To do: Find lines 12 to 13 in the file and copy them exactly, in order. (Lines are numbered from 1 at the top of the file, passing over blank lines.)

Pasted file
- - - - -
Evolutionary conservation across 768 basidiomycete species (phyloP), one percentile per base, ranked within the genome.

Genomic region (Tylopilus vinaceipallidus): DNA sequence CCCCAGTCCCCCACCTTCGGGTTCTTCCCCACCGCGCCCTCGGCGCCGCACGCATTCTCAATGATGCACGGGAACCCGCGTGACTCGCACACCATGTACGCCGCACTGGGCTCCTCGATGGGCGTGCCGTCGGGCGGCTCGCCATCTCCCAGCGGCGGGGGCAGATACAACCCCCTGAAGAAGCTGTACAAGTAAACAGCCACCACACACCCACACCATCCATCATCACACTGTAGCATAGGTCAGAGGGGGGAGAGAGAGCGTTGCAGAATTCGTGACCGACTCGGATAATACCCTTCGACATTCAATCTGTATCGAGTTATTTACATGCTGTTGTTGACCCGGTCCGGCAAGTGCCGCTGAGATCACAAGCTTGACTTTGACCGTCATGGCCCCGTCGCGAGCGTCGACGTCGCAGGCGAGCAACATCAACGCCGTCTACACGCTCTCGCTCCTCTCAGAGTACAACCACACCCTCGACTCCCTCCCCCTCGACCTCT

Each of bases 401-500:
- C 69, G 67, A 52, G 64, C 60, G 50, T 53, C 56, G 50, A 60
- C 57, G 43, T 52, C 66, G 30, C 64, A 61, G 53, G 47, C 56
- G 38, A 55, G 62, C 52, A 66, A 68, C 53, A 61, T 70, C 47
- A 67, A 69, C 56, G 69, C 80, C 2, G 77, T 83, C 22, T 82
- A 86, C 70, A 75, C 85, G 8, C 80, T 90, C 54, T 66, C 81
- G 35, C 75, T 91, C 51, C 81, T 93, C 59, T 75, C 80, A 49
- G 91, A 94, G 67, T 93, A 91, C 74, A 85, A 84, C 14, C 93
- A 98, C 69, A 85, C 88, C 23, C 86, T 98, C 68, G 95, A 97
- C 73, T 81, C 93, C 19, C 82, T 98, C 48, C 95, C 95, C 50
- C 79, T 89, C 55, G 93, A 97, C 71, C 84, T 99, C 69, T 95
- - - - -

- C 73, T 81, C 93, C 19, C 82, T 98, C 48, C 95, C 95, C 50
- C 79, T 89, C 55, G 93, A 97, C 71, C 84, T 99, C 69, T 95